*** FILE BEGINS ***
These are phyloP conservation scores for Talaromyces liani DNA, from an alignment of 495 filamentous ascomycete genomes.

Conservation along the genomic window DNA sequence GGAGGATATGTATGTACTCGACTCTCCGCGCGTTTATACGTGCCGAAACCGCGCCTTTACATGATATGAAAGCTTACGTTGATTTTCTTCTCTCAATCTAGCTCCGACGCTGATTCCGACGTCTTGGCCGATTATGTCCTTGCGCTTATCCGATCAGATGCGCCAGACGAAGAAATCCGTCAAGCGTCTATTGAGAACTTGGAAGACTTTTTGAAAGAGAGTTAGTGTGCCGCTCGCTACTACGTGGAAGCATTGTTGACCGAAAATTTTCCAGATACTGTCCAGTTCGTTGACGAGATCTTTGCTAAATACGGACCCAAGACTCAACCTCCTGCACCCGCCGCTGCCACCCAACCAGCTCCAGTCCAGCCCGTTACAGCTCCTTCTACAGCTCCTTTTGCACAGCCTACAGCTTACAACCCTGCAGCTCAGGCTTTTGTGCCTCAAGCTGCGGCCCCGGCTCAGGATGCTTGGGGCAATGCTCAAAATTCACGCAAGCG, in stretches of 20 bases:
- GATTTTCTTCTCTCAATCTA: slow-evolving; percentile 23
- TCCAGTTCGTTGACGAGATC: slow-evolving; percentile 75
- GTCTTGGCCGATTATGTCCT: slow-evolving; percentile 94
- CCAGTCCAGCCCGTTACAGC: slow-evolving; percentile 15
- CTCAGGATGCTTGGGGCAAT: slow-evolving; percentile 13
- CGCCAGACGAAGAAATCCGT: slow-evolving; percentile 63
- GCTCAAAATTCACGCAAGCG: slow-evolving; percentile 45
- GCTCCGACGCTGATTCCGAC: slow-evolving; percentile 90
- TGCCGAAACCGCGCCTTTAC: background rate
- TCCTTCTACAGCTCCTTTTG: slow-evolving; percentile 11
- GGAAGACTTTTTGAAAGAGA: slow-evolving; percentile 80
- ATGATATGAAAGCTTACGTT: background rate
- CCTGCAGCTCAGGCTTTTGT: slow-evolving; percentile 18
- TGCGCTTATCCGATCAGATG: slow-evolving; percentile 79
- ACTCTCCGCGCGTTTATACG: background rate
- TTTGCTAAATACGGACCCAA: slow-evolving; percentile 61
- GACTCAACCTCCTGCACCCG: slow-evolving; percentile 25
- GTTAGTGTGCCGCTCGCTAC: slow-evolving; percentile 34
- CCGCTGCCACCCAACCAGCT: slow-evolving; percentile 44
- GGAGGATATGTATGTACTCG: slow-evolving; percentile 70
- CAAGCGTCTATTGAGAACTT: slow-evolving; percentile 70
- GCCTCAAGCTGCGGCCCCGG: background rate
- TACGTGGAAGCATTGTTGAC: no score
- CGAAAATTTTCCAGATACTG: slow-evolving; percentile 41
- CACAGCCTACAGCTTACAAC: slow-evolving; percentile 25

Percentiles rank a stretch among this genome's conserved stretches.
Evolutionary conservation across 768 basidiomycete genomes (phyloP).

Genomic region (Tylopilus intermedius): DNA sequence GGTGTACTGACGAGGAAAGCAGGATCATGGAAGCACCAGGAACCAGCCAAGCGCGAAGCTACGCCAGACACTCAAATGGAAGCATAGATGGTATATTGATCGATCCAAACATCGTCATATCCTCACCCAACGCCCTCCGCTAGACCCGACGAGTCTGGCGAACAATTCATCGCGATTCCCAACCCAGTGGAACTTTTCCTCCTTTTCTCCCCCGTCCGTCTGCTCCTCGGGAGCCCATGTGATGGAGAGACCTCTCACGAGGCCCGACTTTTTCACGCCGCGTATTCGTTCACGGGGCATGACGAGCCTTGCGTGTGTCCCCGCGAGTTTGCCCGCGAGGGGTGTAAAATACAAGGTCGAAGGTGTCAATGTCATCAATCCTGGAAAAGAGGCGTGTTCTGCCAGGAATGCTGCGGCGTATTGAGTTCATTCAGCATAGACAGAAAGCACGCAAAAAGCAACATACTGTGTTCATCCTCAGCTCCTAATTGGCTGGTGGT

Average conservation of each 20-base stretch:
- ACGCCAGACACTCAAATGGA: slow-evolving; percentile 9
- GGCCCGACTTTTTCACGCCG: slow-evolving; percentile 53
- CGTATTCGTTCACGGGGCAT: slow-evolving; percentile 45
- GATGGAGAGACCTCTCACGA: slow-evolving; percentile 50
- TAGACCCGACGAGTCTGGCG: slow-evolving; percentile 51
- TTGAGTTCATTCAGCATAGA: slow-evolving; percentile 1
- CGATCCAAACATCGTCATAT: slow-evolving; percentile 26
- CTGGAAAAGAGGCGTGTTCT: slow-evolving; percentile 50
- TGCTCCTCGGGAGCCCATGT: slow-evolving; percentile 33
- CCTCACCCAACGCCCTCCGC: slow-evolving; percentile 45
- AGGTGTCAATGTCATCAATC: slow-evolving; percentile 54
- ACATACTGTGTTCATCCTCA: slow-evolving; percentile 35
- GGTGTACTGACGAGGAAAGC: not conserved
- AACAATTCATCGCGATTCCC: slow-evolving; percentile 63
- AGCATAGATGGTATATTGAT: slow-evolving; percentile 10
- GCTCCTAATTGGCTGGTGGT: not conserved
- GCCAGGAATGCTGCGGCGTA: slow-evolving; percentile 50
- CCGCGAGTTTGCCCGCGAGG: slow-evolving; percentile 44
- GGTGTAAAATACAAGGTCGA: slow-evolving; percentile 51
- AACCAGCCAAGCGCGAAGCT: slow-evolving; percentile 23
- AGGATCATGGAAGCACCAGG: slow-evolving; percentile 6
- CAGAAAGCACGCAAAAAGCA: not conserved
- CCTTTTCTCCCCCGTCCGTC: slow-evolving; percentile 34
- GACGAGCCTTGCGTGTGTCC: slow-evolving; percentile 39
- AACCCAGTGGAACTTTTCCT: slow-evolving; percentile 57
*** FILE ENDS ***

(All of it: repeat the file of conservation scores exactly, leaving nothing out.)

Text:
These are phyloP conservation scores for Talaromyces liani DNA, from an alignment of 495 filamentous ascomycete genomes.

Conservation along the genomic window DNA sequence GGAGGATATGTATGTACTCGACTCTCCGCGCGTTTATACGTGCCGAAACCGCGCCTTTACATGATATGAAAGCTTACGTTGATTTTCTTCTCTCAATCTAGCTCCGACGCTGATTCCGACGTCTTGGCCGATTATGTCCTTGCGCTTATCCGATCAGATGCGCCAGACGAAGAAATCCGTCAAGCGTCTATTGAGAACTTGGAAGACTTTTTGAAAGAGAGTTAGTGTGCCGCTCGCTACTACGTGGAAGCATTGTTGACCGAAAATTTTCCAGATACTGTCCAGTTCGTTGACGAGATCTTTGCTAAATACGGACCCAAGACTCAACCTCCTGCACCCGCCGCTGCCACCCAACCAGCTCCAGTCCAGCCCGTTACAGCTCCTTCTACAGCTCCTTTTGCACAGCCTACAGCTTACAACCCTGCAGCTCAGGCTTTTGTGCCTCAAGCTGCGGCCCCGGCTCAGGATGCTTGGGGCAATGCTCAAAATTCACGCAAGCG, in stretches of 20 bases:
- GATTTTCTTCTCTCAATCTA: slow-evolving; percentile 23
- TCCAGTTCGTTGACGAGATC: slow-evolving; percentile 75
- GTCTTGGCCGATTATGTCCT: slow-evolving; percentile 94
- CCAGTCCAGCCCGTTACAGC: slow-evolving; percentile 15
- CTCAGGATGCTTGGGGCAAT: slow-evolving; percentile 13
- CGCCAGACGAAGAAATCCGT: slow-evolving; percentile 63
- GCTCAAAATTCACGCAAGCG: slow-evolving; percentile 45
- GCTCCGACGCTGATTCCGAC: slow-evolving; percentile 90
- TGCCGAAACCGCGCCTTTAC: background rate
- TCCTTCTACAGCTCCTTTTG: slow-evolving; percentile 11
- GGAAGACTTTTTGAAAGAGA: slow-evolving; percentile 80
- ATGATATGAAAGCTTACGTT: background rate
- CCTGCAGCTCAGGCTTTTGT: slow-evolving; percentile 18
- TGCGCTTATCCGATCAGATG: slow-evolving; percentile 79
- ACTCTCCGCGCGTTTATACG: background rate
- TTTGCTAAATACGGACCCAA: slow-evolving; percentile 61
- GACTCAACCTCCTGCACCCG: slow-evolving; percentile 25
- GTTAGTGTGCCGCTCGCTAC: slow-evolving; percentile 34
- CCGCTGCCACCCAACCAGCT: slow-evolving; percentile 44
- GGAGGATATGTATGTACTCG: slow-evolving; percentile 70
- CAAGCGTCTATTGAGAACTT: slow-evolving; percentile 70
- GCCTCAAGCTGCGGCCCCGG: background rate
- TACGTGGAAGCATTGTTGAC: no score
- CGAAAATTTTCCAGATACTG: slow-evolving; percentile 41
- CACAGCCTACAGCTTACAAC: slow-evolving; percentile 25

Percentiles rank a stretch among this genome's conserved stretches.
Evolutionary conservation across 768 basidiomycete genomes (phyloP).

Genomic region (Tylopilus intermedius): DNA sequence GGTGTACTGACGAGGAAAGCAGGATCATGGAAGCACCAGGAACCAGCCAAGCGCGAAGCTACGCCAGACACTCAAATGGAAGCATAGATGGTATATTGATCGATCCAAACATCGTCATATCCTCACCCAACGCCCTCCGCTAGACCCGACGAGTCTGGCGAACAATTCATCGCGATTCCCAACCCAGTGGAACTTTTCCTCCTTTTCTCCCCCGTCCGTCTGCTCCTCGGGAGCCCATGTGATGGAGAGACCTCTCACGAGGCCCGACTTTTTCACGCCGCGTATTCGTTCACGGGGCATGACGAGCCTTGCGTGTGTCCCCGCGAGTTTGCCCGCGAGGGGTGTAAAATACAAGGTCGAAGGTGTCAATGTCATCAATCCTGGAAAAGAGGCGTGTTCTGCCAGGAATGCTGCGGCGTATTGAGTTCATTCAGCATAGACAGAAAGCACGCAAAAAGCAACATACTGTGTTCATCCTCAGCTCCTAATTGGCTGGTGGT

Average conservation of each 20-base stretch:
- ACGCCAGACACTCAAATGGA: slow-evolving; percentile 9
- GGCCCGACTTTTTCACGCCG: slow-evolving; percentile 53
- CGTATTCGTTCACGGGGCAT: slow-evolving; percentile 45
- GATGGAGAGACCTCTCACGA: slow-evolving; percentile 50
- TAGACCCGACGAGTCTGGCG: slow-evolving; percentile 51
- TTGAGTTCATTCAGCATAGA: slow-evolving; percentile 1
- CGATCCAAACATCGTCATAT: slow-evolving; percentile 26
- CTGGAAAAGAGGCGTGTTCT: slow-evolving; percentile 50
- TGCTCCTCGGGAGCCCATGT: slow-evolving; percentile 33
- CCTCACCCAACGCCCTCCGC: slow-evolving; percentile 45
- AGGTGTCAATGTCATCAATC: slow-evolving; percentile 54
- ACATACTGTGTTCATCCTCA: slow-evolving; percentile 35
- GGTGTACTGACGAGGAAAGC: not conserved
- AACAATTCATCGCGATTCCC: slow-evolving; percentile 63
- AGCATAGATGGTATATTGAT: slow-evolving; percentile 10
- GCTCCTAATTGGCTGGTGGT: not conserved
- GCCAGGAATGCTGCGGCGTA: slow-evolving; percentile 50
- CCGCGAGTTTGCCCGCGAGG: slow-evolving; percentile 44
- GGTGTAAAATACAAGGTCGA: slow-evolving; percentile 51
- AACCAGCCAAGCGCGAAGCT: slow-evolving; percentile 23
- AGGATCATGGAAGCACCAGG: slow-evolving; percentile 6
- CAGAAAGCACGCAAAAAGCA: not conserved
- CCTTTTCTCCCCCGTCCGTC: slow-evolving; percentile 34
- GACGAGCCTTGCGTGTGTCC: slow-evolving; percentile 39
- AACCCAGTGGAACTTTTCCT: slow-evolving; percentile 57